Moreover, single-use plastics are very difficult to define and might be different from one country to another due to cultural differences and habits of consumption.
Some environmental scandals are popping up in countries in Europe due to the pushed material shift as alternatives to plastics are by far less environmentally friendly and use more water and produce far more CO2/energy. The overall environmental impact of the populistic directive is not so positive as anticipated in 2019.
However, now in January 2020, the EU Green Deal is exactly asking for the opposite direction to be taken when it comes to material consumption in Europe. How can we reconcile both objectives?
Alexandre Dangis, EuPC Managing Director shares: “We hope soon to get the opportunity to explain to EU Commissioner Sinkevičius what it is currently happening in the real economy and the risks of opting out of plastics without a true assessment of the consequences for health, environment and jobs.”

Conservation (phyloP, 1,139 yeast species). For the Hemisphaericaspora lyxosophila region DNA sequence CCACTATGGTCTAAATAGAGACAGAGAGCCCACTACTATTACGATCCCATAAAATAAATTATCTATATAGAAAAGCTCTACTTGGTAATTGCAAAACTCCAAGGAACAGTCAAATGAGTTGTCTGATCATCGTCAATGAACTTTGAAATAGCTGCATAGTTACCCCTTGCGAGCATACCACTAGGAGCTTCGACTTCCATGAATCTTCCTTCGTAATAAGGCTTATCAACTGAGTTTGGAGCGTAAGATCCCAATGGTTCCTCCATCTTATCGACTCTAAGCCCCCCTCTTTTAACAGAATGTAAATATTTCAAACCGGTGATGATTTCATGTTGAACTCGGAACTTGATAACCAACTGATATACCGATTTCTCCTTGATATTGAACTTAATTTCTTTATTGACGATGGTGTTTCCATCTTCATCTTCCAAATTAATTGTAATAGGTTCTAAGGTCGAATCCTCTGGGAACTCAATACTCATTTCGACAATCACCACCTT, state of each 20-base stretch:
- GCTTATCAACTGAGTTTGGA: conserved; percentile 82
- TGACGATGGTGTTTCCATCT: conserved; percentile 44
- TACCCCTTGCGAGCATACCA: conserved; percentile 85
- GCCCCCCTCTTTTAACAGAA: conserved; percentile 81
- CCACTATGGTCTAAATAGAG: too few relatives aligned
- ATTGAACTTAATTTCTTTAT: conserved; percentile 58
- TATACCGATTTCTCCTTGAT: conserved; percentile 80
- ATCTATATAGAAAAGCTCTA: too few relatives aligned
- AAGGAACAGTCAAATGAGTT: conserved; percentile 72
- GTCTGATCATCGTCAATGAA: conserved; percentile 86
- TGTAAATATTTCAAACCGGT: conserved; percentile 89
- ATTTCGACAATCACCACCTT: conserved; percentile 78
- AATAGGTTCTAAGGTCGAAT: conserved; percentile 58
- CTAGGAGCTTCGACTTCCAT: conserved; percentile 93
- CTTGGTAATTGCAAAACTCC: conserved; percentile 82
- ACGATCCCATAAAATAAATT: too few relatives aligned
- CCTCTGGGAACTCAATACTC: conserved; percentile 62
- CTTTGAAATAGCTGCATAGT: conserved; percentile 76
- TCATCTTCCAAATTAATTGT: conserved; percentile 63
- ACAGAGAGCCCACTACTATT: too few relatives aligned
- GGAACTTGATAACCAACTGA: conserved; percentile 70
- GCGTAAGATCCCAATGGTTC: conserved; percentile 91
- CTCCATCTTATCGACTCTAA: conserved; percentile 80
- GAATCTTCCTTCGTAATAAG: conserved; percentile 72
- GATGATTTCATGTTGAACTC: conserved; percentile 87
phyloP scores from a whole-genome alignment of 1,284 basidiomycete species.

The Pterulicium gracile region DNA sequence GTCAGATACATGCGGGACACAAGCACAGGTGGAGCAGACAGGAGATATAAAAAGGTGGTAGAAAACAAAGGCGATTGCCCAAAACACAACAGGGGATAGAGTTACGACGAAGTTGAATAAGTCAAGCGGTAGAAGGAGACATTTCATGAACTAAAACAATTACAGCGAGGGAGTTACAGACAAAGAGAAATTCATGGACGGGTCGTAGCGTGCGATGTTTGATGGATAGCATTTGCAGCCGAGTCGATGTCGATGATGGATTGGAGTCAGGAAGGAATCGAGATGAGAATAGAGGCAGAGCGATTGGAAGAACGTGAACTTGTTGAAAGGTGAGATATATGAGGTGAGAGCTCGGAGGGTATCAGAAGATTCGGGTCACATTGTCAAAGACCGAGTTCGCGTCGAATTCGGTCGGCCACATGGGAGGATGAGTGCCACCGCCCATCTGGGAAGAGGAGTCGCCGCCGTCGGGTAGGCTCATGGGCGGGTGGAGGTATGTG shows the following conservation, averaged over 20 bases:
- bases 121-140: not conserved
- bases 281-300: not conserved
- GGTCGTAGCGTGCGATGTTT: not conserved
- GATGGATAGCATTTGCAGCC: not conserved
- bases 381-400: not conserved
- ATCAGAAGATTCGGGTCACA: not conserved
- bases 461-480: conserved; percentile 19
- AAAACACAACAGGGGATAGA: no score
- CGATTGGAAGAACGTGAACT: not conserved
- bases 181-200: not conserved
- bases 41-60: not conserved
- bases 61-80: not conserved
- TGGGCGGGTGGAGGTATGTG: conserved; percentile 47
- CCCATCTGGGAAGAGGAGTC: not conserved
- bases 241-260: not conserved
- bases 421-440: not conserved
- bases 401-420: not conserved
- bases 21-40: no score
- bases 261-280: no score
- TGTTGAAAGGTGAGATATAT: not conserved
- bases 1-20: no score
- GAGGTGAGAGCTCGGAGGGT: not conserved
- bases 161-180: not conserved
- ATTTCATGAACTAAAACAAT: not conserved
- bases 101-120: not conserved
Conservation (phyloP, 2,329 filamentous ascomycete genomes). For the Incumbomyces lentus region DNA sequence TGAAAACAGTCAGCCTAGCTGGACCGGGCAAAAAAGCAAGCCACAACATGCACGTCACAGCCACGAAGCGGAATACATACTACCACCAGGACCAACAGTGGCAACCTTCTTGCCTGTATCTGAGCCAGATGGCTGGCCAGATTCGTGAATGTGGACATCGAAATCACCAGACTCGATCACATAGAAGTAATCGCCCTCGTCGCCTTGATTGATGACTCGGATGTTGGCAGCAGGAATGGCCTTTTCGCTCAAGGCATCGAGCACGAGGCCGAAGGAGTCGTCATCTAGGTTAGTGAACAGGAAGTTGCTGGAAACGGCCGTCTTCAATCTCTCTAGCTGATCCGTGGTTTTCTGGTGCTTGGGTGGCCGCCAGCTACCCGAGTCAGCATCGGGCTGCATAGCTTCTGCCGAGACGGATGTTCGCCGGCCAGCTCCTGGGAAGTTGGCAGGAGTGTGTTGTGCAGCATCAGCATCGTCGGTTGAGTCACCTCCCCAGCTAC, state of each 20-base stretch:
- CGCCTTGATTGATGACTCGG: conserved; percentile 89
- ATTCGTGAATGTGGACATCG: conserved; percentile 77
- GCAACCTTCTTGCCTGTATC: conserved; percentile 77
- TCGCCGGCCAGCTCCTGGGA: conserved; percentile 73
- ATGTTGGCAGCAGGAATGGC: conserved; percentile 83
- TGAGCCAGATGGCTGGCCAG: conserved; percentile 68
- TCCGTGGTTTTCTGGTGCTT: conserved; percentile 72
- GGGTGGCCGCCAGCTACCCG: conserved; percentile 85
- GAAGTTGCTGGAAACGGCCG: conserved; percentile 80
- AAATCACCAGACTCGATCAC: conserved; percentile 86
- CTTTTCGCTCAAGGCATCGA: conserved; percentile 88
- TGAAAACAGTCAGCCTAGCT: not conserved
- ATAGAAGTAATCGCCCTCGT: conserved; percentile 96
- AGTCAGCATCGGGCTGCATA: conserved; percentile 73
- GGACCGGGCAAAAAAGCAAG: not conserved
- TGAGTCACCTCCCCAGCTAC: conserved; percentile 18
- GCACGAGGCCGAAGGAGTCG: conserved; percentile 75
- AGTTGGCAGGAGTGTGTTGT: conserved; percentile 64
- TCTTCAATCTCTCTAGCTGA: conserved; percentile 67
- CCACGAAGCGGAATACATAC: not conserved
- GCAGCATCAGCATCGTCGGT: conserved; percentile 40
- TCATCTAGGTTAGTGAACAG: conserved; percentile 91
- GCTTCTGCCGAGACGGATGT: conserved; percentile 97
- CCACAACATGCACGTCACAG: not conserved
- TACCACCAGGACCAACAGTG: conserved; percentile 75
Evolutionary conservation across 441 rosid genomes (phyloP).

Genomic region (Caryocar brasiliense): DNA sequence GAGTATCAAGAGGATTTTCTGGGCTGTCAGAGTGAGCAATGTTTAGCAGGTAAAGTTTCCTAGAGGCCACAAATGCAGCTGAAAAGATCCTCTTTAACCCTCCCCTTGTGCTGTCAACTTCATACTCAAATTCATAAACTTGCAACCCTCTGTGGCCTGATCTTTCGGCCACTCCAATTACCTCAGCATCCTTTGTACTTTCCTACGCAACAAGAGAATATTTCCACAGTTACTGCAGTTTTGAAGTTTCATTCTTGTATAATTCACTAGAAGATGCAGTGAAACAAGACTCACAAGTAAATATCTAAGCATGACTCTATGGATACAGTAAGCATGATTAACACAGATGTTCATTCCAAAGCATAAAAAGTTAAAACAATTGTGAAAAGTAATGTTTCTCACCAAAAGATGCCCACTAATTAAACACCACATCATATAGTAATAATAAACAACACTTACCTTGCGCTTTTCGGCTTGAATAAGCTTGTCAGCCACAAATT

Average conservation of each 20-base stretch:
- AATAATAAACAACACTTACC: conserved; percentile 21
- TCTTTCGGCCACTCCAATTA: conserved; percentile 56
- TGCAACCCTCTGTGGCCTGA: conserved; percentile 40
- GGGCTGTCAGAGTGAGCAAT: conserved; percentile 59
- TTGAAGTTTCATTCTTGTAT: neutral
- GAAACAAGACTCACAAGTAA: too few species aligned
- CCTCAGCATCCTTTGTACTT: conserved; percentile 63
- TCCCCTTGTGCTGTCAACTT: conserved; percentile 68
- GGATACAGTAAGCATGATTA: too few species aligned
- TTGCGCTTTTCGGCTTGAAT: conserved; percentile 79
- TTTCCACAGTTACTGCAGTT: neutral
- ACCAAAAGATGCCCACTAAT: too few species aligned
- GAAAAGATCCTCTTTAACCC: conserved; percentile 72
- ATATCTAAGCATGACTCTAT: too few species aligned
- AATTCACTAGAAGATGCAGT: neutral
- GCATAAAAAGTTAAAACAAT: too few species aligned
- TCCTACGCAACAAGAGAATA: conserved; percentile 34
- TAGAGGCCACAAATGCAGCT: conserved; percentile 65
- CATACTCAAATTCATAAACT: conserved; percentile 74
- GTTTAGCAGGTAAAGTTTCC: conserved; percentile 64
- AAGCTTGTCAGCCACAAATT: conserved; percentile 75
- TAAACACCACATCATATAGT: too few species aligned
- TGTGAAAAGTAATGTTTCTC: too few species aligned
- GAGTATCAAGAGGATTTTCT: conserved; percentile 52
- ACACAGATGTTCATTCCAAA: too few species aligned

Statements such as “we want to ban all plastics packaging” will certainly mean further and very seriously damage to our planet in terms of CO2 consumption and putting at risk health issues and food safety requirements for the EU consumers. We would expect the EU Commission to ensure instead a full implementation by Member States without derogations of a plastics landfill ban in Europe. This would mean taking the lead in waste management. However, also here we still see very few activities and many conservative actions in a fragmented Europe when it comes to waste management plans.
Will the Green Deal fund provide funding for the loss of employment in Europe and the closing down of plastics converting plants? Once more all measures taken so far penalize only the plastic products and not the behaviour and this goes against the further development of a circular economy model.